Polls opened early on Sunday in Haiti as this is their first vote since colossal earth quake and a scattering cholera epidemic; they cast their votes for president and other lawmakers.
The locals of Haiti gathered at polling centers surrounded by temporary protections that are being used as classrooms 10 months after January’s 7.0 scale earthquake smashed many of the city’s schools.
Voters have 3 ballots to fill in include a green to elect president and blue ballots for lawmakers and brown ballots to elect parliament.
But on today’s vote, many voters complained that they faced various problems because there name was missing on the voter rolls, so they were unable to vote in this election.
One voter told CNN, “My name is not present on the voter list. I cannot vote now. This has been done purposely by the electoral board”.
The supervisor at the post, Lamise Elmidor, said Haiti’s chief electoral body; the Conseil Electoral Provisoir altered the rules in this year’s election. Contrasting past years, voters were not allowed to cast their votes if their names are not present on the voting lists.
In the meantime, the rubble-strewn lanes of the capital Port-au-Prince were shrilly calm down as Haitian authorities’ enforced stern actions to make sure security keep in mind the past years hostility and accusations of fraud.
As said by CEP spokesman Richardson Dumel, only those drivers carry special passes from the CEP were permitted to run cars or motorcycles, today anywhere on Haiti’s roadways.
He added, Businesses are as well barred from selling alcohol, and gun licenses have been provisionally suspended until Monday.
Haiti, which has endured close to steady health and environmental crises, is in front of a mounting cholera epidemic affect virtually 70,000 people that many fears could further scare voters from the polls.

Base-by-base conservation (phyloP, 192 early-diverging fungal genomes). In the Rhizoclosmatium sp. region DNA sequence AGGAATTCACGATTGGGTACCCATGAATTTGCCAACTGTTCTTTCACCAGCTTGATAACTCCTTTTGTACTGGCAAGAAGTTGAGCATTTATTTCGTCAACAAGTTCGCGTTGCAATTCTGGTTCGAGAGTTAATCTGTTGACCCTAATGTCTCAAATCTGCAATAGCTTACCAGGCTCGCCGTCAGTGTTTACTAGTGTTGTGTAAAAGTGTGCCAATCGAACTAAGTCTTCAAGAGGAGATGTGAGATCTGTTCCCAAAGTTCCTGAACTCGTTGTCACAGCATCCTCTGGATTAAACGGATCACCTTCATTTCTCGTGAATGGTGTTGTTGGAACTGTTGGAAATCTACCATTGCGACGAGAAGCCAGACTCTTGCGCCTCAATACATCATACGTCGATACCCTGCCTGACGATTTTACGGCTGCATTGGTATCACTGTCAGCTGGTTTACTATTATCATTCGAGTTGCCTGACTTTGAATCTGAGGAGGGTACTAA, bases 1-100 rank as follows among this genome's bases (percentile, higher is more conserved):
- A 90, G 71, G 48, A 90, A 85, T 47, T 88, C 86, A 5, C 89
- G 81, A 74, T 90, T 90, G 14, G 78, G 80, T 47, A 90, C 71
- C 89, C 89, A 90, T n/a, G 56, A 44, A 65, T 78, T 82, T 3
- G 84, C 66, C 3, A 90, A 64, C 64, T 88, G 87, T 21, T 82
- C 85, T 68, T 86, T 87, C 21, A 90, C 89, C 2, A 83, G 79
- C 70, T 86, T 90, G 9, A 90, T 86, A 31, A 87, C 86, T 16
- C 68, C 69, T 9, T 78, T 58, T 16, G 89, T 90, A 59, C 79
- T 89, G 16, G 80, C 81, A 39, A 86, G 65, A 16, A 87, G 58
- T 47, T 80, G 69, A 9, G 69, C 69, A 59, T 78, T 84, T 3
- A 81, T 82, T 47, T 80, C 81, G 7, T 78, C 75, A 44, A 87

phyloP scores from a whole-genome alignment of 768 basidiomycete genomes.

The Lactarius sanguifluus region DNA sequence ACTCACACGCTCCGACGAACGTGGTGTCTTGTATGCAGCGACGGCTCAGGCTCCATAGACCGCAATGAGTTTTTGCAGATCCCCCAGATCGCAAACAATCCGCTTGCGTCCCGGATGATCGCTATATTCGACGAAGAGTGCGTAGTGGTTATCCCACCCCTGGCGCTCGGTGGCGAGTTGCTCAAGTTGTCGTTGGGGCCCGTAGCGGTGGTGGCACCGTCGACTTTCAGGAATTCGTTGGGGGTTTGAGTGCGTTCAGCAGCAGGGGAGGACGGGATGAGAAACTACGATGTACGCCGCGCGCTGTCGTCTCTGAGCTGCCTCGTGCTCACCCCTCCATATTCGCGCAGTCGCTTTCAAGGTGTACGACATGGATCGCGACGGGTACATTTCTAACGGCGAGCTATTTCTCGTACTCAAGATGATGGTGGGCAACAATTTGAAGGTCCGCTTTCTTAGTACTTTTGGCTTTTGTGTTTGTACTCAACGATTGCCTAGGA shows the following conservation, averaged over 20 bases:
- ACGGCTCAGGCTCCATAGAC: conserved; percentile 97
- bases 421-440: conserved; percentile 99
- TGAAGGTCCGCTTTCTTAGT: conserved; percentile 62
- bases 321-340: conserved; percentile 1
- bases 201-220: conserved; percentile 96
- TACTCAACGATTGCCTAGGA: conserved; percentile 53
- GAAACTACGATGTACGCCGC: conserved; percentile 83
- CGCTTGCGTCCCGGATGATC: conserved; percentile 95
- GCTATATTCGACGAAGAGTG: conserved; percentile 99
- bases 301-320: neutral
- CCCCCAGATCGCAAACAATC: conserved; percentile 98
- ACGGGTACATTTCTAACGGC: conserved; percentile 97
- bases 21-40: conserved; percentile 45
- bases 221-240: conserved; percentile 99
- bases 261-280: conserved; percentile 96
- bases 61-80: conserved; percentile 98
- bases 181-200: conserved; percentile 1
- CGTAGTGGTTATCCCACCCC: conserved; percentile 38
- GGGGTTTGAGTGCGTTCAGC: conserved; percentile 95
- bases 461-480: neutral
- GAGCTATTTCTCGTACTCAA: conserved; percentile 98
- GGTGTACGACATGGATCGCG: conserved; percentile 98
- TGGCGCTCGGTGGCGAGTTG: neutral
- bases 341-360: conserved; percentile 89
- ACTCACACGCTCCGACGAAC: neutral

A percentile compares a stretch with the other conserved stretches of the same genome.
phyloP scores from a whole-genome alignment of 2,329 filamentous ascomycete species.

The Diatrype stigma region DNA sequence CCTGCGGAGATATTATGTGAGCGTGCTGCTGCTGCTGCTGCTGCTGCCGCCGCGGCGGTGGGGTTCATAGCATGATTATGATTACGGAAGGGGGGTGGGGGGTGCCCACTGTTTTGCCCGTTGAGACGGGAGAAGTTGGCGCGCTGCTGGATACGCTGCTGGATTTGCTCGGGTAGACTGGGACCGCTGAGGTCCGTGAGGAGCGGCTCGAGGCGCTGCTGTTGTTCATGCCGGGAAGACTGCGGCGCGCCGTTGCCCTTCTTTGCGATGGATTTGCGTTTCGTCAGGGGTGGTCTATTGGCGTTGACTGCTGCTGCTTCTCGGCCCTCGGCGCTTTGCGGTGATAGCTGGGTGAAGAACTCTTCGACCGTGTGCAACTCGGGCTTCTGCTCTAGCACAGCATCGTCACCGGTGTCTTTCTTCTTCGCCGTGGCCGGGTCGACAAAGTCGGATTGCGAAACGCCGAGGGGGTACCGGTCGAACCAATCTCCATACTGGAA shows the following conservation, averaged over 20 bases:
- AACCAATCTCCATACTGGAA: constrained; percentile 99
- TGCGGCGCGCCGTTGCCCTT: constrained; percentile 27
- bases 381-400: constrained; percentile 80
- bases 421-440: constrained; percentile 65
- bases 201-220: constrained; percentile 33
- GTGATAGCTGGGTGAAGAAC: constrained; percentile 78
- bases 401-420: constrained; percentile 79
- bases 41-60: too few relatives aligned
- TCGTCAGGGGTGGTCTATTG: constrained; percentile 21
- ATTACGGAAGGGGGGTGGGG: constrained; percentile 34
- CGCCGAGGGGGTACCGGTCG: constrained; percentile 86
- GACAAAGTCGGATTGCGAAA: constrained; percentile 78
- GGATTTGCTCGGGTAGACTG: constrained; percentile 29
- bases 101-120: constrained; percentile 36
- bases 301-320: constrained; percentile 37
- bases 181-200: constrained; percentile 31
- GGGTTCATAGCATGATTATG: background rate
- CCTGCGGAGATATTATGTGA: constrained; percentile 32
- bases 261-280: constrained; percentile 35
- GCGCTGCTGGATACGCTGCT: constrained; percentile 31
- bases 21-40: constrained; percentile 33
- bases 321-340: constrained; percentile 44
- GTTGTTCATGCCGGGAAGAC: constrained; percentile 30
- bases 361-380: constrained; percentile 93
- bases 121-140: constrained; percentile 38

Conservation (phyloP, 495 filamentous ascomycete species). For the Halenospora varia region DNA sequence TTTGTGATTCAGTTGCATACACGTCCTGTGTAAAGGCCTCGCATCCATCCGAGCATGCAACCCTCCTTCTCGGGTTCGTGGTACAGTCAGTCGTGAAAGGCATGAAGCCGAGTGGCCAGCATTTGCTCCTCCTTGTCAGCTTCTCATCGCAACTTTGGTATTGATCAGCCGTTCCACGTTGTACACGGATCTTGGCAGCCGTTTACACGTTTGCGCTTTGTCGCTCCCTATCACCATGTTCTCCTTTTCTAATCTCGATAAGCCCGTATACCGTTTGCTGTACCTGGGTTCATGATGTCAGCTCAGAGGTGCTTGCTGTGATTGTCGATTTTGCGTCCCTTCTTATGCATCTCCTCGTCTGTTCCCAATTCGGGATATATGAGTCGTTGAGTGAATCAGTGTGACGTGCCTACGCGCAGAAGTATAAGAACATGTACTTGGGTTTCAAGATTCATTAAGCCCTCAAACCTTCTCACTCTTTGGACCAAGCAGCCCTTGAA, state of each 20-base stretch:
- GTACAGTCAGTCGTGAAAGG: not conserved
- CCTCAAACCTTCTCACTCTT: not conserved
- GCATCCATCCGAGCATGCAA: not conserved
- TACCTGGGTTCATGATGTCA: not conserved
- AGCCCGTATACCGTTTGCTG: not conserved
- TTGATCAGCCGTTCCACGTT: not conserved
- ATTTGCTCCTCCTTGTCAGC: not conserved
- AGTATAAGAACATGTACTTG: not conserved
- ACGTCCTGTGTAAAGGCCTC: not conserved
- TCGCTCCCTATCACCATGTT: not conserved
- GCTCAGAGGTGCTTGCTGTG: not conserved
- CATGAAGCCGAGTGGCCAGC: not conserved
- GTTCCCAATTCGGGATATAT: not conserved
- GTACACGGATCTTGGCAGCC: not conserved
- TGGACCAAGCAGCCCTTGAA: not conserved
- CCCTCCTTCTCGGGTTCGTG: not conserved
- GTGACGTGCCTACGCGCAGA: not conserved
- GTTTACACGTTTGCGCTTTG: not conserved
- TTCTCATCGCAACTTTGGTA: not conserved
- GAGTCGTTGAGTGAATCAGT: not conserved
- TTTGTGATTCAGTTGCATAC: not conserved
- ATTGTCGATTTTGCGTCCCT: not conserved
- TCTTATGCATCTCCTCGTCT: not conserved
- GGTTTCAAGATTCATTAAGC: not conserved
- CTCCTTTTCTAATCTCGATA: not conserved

Election officials utter they have trained employees and cautiously arranged vote tabulation centers to make sure a smooth election, but 48 hours before the polls were planned to open, crowds of people waited in line Friday to get identification cards that would permit them to vote.
On the other hand, the United States ambassador to Haiti, Ken Merten, said previous week that the election procedure was on the right track.
He said 250,000 new voters were registered and over 11,000 voting locations have been identified in the 5th presidential election since the drop of the Duvalier dictatorship and the first since the shocking 7.0 magnitude earthquake in January.
Tensions have accumulated prior to the elections in which 18 candidates are running for the post of president. Seats are as well up for grips in the board and in the lower house of parliament.
Virtually all of the candidates have campaigned on comparable platforms, fighting corruption, creating jobs, and addressing a series of natural disasters that has left the Caribbean nation reeling and prompted many to urge for a postponement of Sunday’s vote.
According to electoral law, a candidate must win 50 percent of the vote or else the election goes to a second-round over spill an opportunity in such a packed field of candidates.